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Legislation

The House for Whistleblowers Act has come into effect

vrijdag 5 augustus 2016

On 1 July 2016, the Dutch House for Whistleblowers Act (Wet Huis voor Klokkenluiders) came into effect. Pursuant to this act, employees who have a suspicion of abuse within the organisation for which they work can turn to the House for Whistleblowers if the employer does not have a (adequate) procedure in place or the employer has failed to handle an internal report correctly.

The act aims to improve the conditions for reporting abuse, by making it possible for abuse to be investigated and providing better protection to those who report abuse.

As of 1 July 2016, employees who have at least 50 employees are obliged to adopt regulations on handling reports of suspected abuse within their organisation. These regulations must in any case include the following:

  • the manner in which the internal report is handled;

  • when there is a suspicion of abuse (which definition must be based on the legal definition);

  • to which designated officer(s) the suspicion of abuse must be reported;

  • the obligation of the employer to treat the report confidentially if the employee so requests;

  • the fact that the employee has the option of consulting an advisor confidentially about a suspicion of abuse.

The criterion of having ‘at least 50 employees’ is in line with the number criterion that applies to the set-up of a Works Council. The Works Council has been granted a statutory right of consent with regard to the decision to adopt, amend or revoke the internal whistleblowers regulations. The Advice Centre for Whistleblowers has created an information and implementation package and has made it available via its website. This website also contains model regulations.

With the abovementioned regulations, primary responsibility for dealing with abuse rests with the employer. If the internal report fails to lead to a solution, the employee can turn to the House for Whistleblowers, which will investigate the matter and provide the reporter with advice and support.

Furthermore, the law stipulates that employees who make a report are offered legal protection. The law introduces a ban on prejudicing employees who have an employment agreement or official position. The employer may not terminate the employee's employment agreement based on the fact that he has reported the abuse properly and in good faith. In addition, if the investigation shows that it is plausible that there has been an abuse, the employer is forbidden from terminating the employment agreement based on circumstances related to the report within a year of completion of the investigation. In addition, the employee may not be prejudiced in connection with a report. In all cases, the employee must have reported the abuse properly and in good faith in order to be entitled to the abovementioned legal protection.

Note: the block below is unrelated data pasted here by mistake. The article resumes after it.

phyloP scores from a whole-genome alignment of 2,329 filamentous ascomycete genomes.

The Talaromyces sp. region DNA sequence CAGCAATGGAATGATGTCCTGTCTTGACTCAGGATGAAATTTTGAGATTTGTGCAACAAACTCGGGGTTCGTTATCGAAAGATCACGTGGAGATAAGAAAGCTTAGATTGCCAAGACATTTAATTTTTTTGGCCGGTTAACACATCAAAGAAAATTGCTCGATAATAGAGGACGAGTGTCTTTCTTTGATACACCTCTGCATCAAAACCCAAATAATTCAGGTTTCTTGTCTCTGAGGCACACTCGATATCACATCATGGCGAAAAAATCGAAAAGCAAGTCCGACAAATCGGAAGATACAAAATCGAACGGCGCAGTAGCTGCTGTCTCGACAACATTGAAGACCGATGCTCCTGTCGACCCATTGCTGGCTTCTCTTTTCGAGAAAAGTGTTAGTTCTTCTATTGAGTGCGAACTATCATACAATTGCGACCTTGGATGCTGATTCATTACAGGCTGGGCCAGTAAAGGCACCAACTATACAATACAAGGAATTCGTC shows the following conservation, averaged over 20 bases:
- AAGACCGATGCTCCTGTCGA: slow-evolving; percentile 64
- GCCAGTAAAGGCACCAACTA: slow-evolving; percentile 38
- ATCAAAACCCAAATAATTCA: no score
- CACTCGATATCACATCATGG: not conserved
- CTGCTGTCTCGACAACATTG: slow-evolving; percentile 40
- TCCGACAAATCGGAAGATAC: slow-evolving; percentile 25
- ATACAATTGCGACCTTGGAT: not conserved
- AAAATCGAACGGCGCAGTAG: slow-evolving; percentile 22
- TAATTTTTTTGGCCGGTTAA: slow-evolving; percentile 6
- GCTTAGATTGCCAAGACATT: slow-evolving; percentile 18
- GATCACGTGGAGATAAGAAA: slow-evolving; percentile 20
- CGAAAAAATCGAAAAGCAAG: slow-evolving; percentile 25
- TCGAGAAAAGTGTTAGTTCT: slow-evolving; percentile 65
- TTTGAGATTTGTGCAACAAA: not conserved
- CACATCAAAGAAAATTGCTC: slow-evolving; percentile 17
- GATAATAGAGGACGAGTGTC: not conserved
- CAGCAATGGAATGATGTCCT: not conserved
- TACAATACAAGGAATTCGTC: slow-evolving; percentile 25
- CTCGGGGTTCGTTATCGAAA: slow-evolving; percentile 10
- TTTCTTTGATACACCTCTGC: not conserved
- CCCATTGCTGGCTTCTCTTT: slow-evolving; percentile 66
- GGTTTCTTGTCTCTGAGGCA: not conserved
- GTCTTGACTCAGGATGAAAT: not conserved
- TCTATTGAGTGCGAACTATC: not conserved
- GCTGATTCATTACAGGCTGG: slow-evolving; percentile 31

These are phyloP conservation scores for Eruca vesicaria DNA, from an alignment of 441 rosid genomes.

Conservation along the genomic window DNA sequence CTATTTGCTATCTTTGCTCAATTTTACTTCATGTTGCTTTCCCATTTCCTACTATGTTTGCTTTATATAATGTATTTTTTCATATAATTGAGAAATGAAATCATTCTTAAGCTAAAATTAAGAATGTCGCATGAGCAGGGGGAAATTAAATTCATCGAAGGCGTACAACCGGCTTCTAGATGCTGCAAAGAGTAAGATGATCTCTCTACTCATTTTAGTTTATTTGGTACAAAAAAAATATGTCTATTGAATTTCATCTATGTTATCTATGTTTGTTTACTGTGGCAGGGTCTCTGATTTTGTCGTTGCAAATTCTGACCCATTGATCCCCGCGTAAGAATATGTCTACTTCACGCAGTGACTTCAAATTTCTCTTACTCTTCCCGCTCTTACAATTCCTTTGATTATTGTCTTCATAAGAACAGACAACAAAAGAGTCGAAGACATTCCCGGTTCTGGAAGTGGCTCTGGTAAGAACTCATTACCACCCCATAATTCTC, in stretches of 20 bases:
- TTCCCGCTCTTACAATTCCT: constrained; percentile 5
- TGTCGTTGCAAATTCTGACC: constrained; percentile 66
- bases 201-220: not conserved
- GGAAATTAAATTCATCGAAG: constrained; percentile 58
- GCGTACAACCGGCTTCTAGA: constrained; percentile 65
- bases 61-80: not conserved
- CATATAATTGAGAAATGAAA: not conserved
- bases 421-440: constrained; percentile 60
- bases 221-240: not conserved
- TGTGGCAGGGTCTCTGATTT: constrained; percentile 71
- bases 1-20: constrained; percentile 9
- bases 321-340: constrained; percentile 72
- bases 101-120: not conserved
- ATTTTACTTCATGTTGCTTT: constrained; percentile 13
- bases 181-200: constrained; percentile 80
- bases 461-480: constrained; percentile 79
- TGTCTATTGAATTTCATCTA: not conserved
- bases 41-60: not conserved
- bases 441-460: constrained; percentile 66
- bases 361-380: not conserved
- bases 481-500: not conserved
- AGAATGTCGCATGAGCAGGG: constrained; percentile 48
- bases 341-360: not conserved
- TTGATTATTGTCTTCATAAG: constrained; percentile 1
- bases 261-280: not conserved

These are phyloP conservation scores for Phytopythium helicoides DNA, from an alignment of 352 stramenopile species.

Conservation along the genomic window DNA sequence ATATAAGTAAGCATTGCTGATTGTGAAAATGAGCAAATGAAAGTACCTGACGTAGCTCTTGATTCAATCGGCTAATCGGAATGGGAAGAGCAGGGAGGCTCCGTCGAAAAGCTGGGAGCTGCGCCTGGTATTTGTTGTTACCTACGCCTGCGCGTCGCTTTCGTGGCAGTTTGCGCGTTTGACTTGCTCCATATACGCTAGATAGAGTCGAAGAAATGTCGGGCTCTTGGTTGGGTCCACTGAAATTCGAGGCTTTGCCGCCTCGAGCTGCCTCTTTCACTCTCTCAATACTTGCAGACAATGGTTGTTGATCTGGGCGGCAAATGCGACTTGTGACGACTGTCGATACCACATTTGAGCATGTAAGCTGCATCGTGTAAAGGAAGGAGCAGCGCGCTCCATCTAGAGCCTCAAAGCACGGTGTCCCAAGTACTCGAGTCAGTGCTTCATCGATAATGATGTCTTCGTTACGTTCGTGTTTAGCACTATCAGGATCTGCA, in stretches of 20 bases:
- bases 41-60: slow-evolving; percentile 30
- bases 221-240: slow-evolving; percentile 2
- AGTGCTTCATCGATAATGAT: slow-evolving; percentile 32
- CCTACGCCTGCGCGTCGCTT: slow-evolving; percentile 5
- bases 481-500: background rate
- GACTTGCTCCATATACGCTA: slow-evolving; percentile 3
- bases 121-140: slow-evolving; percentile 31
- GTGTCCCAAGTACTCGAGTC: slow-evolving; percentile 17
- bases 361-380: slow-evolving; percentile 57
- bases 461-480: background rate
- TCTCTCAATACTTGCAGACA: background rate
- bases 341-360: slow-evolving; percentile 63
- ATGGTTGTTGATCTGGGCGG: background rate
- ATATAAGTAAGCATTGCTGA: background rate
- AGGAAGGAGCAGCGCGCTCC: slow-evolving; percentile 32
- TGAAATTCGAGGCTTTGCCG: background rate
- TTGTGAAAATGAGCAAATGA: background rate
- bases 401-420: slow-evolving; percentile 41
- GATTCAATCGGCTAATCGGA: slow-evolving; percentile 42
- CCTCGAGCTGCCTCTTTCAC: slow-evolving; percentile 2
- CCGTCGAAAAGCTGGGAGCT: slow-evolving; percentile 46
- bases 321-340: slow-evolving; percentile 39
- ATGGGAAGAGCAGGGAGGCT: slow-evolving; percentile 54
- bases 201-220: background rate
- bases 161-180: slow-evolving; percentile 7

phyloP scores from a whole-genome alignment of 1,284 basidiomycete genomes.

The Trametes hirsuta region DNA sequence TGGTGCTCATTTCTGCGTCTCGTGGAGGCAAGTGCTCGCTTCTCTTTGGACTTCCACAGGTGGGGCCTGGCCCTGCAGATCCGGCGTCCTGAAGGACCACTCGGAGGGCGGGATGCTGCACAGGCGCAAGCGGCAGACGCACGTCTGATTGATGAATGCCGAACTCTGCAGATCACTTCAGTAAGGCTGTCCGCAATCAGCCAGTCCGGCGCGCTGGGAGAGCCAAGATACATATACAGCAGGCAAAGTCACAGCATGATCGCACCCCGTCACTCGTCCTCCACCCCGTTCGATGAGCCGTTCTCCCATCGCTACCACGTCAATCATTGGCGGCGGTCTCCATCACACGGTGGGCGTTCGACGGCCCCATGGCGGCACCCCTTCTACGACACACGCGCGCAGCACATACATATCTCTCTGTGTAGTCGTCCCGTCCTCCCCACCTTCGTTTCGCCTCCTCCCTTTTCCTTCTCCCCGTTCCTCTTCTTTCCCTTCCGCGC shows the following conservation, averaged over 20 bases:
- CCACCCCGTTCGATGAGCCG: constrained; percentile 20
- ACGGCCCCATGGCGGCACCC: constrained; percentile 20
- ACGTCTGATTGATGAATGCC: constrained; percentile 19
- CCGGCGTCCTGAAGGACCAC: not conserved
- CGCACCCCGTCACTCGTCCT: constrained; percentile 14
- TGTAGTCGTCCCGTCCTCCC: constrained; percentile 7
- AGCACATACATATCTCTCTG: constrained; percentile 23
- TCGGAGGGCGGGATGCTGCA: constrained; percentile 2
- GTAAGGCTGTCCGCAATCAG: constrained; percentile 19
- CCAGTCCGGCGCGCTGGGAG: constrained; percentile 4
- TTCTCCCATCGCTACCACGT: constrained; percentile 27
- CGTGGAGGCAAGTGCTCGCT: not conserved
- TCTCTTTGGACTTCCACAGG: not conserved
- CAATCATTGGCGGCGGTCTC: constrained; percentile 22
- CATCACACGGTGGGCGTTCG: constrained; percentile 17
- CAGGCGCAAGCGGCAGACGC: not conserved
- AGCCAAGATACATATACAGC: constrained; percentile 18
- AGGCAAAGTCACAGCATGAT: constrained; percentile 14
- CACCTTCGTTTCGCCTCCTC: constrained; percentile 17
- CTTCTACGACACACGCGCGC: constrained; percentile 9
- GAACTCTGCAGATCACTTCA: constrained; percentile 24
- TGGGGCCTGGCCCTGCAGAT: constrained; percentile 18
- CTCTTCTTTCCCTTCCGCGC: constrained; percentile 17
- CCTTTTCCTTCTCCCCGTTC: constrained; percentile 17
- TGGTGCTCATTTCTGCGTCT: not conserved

In short, the House for Whistleblowers Act aims to bring abuse to light faster by offering whistleblowers protection. In addition, the law allows for social abuse to be investigated.

If you have any questions about this subject, you can contact our office 0031 10 209 2777 or by e-mail info@lvh-advocaten.nl

Rob Steenhoek

insolvencies and reorganisation, business and shareholders

+31 (0)10 209 27 52 steenhoek@lvh-advocaten.nl
Justin de Vries

insolvencies and reorganisation, business and shareholders

+31 (0)10 209 27 52 devries@lvh-advocaten.nl
Bouwe Bos

litigation

+31 (0)10 209 27 63 bos@lvh-advocaten.nl
Lisa Kloot

employment Law and employer representation

+31(0)10 209 27 61 kloot@lvh-advocaten.nl

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